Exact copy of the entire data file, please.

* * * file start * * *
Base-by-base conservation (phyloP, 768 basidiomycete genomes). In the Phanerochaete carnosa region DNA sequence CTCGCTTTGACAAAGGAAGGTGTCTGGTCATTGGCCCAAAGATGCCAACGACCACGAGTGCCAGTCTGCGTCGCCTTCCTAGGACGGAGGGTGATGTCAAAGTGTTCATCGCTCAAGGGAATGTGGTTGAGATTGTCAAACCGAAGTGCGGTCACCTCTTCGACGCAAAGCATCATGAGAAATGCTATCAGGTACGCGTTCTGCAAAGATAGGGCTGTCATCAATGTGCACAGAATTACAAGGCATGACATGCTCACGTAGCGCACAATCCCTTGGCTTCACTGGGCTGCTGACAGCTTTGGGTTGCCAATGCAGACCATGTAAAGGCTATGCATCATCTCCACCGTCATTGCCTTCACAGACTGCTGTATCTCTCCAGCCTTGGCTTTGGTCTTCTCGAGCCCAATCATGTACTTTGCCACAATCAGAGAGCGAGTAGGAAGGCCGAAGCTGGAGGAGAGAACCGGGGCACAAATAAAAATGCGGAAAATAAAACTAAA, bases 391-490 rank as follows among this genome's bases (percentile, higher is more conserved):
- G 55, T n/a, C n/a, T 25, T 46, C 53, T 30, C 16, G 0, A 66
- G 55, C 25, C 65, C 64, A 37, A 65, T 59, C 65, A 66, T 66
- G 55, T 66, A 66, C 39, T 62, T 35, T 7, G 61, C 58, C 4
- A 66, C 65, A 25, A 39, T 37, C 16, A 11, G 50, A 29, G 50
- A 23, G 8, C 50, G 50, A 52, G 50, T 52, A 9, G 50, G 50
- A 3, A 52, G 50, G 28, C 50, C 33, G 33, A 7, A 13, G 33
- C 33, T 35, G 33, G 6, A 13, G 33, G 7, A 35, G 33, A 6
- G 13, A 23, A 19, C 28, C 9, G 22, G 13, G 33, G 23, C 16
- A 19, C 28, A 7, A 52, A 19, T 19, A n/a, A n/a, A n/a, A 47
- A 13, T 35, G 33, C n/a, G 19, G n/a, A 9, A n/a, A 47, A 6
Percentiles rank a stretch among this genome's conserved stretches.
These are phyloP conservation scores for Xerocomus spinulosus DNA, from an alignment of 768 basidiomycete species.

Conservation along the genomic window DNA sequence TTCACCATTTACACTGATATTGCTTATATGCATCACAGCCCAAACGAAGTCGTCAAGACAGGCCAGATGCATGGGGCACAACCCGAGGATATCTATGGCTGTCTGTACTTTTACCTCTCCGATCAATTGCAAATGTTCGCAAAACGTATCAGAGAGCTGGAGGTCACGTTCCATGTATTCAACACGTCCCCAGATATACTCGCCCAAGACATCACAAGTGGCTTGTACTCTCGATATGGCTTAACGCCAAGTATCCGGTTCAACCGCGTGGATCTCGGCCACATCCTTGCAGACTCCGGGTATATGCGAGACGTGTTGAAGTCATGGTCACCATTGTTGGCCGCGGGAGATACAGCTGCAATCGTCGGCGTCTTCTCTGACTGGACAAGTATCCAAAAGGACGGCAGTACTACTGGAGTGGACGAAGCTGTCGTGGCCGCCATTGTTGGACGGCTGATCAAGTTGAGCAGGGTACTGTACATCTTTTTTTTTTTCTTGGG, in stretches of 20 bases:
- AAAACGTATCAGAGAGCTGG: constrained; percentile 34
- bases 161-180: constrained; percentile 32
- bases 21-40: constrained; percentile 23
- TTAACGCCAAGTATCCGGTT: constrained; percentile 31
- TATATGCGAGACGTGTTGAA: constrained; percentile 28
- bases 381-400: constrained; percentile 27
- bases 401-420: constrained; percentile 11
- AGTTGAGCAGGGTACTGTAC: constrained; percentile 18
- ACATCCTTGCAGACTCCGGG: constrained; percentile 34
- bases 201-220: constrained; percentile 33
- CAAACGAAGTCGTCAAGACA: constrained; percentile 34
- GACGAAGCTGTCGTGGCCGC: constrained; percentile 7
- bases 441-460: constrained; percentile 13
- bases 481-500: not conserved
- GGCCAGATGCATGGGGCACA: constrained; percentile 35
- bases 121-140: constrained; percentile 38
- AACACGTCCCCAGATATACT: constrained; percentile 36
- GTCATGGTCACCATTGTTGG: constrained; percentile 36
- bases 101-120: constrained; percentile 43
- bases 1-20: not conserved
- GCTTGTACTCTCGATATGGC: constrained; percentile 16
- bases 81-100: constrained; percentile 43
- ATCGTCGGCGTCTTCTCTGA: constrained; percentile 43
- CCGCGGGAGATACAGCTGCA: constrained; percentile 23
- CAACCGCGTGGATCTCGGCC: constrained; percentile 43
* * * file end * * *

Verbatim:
Base-by-base conservation (phyloP, 768 basidiomycete genomes). In the Phanerochaete carnosa region DNA sequence CTCGCTTTGACAAAGGAAGGTGTCTGGTCATTGGCCCAAAGATGCCAACGACCACGAGTGCCAGTCTGCGTCGCCTTCCTAGGACGGAGGGTGATGTCAAAGTGTTCATCGCTCAAGGGAATGTGGTTGAGATTGTCAAACCGAAGTGCGGTCACCTCTTCGACGCAAAGCATCATGAGAAATGCTATCAGGTACGCGTTCTGCAAAGATAGGGCTGTCATCAATGTGCACAGAATTACAAGGCATGACATGCTCACGTAGCGCACAATCCCTTGGCTTCACTGGGCTGCTGACAGCTTTGGGTTGCCAATGCAGACCATGTAAAGGCTATGCATCATCTCCACCGTCATTGCCTTCACAGACTGCTGTATCTCTCCAGCCTTGGCTTTGGTCTTCTCGAGCCCAATCATGTACTTTGCCACAATCAGAGAGCGAGTAGGAAGGCCGAAGCTGGAGGAGAGAACCGGGGCACAAATAAAAATGCGGAAAATAAAACTAAA, bases 391-490 rank as follows among this genome's bases (percentile, higher is more conserved):
- G 55, T n/a, C n/a, T 25, T 46, C 53, T 30, C 16, G 0, A 66
- G 55, C 25, C 65, C 64, A 37, A 65, T 59, C 65, A 66, T 66
- G 55, T 66, A 66, C 39, T 62, T 35, T 7, G 61, C 58, C 4
- A 66, C 65, A 25, A 39, T 37, C 16, A 11, G 50, A 29, G 50
- A 23, G 8, C 50, G 50, A 52, G 50, T 52, A 9, G 50, G 50
- A 3, A 52, G 50, G 28, C 50, C 33, G 33, A 7, A 13, G 33
- C 33, T 35, G 33, G 6, A 13, G 33, G 7, A 35, G 33, A 6
- G 13, A 23, A 19, C 28, C 9, G 22, G 13, G 33, G 23, C 16
- A 19, C 28, A 7, A 52, A 19, T 19, A n/a, A n/a, A n/a, A 47
- A 13, T 35, G 33, C n/a, G 19, G n/a, A 9, A n/a, A 47, A 6
Percentiles rank a stretch among this genome's conserved stretches.
These are phyloP conservation scores for Xerocomus spinulosus DNA, from an alignment of 768 basidiomycete species.

Conservation along the genomic window DNA sequence TTCACCATTTACACTGATATTGCTTATATGCATCACAGCCCAAACGAAGTCGTCAAGACAGGCCAGATGCATGGGGCACAACCCGAGGATATCTATGGCTGTCTGTACTTTTACCTCTCCGATCAATTGCAAATGTTCGCAAAACGTATCAGAGAGCTGGAGGTCACGTTCCATGTATTCAACACGTCCCCAGATATACTCGCCCAAGACATCACAAGTGGCTTGTACTCTCGATATGGCTTAACGCCAAGTATCCGGTTCAACCGCGTGGATCTCGGCCACATCCTTGCAGACTCCGGGTATATGCGAGACGTGTTGAAGTCATGGTCACCATTGTTGGCCGCGGGAGATACAGCTGCAATCGTCGGCGTCTTCTCTGACTGGACAAGTATCCAAAAGGACGGCAGTACTACTGGAGTGGACGAAGCTGTCGTGGCCGCCATTGTTGGACGGCTGATCAAGTTGAGCAGGGTACTGTACATCTTTTTTTTTTTCTTGGG, in stretches of 20 bases:
- AAAACGTATCAGAGAGCTGG: constrained; percentile 34
- bases 161-180: constrained; percentile 32
- bases 21-40: constrained; percentile 23
- TTAACGCCAAGTATCCGGTT: constrained; percentile 31
- TATATGCGAGACGTGTTGAA: constrained; percentile 28
- bases 381-400: constrained; percentile 27
- bases 401-420: constrained; percentile 11
- AGTTGAGCAGGGTACTGTAC: constrained; percentile 18
- ACATCCTTGCAGACTCCGGG: constrained; percentile 34
- bases 201-220: constrained; percentile 33
- CAAACGAAGTCGTCAAGACA: constrained; percentile 34
- GACGAAGCTGTCGTGGCCGC: constrained; percentile 7
- bases 441-460: constrained; percentile 13
- bases 481-500: not conserved
- GGCCAGATGCATGGGGCACA: constrained; percentile 35
- bases 121-140: constrained; percentile 38
- AACACGTCCCCAGATATACT: constrained; percentile 36
- GTCATGGTCACCATTGTTGG: constrained; percentile 36
- bases 101-120: constrained; percentile 43
- bases 1-20: not conserved
- GCTTGTACTCTCGATATGGC: constrained; percentile 16
- bases 81-100: constrained; percentile 43
- ATCGTCGGCGTCTTCTCTGA: constrained; percentile 43
- CCGCGGGAGATACAGCTGCA: constrained; percentile 23
- CAACCGCGTGGATCTCGGCC: constrained; percentile 43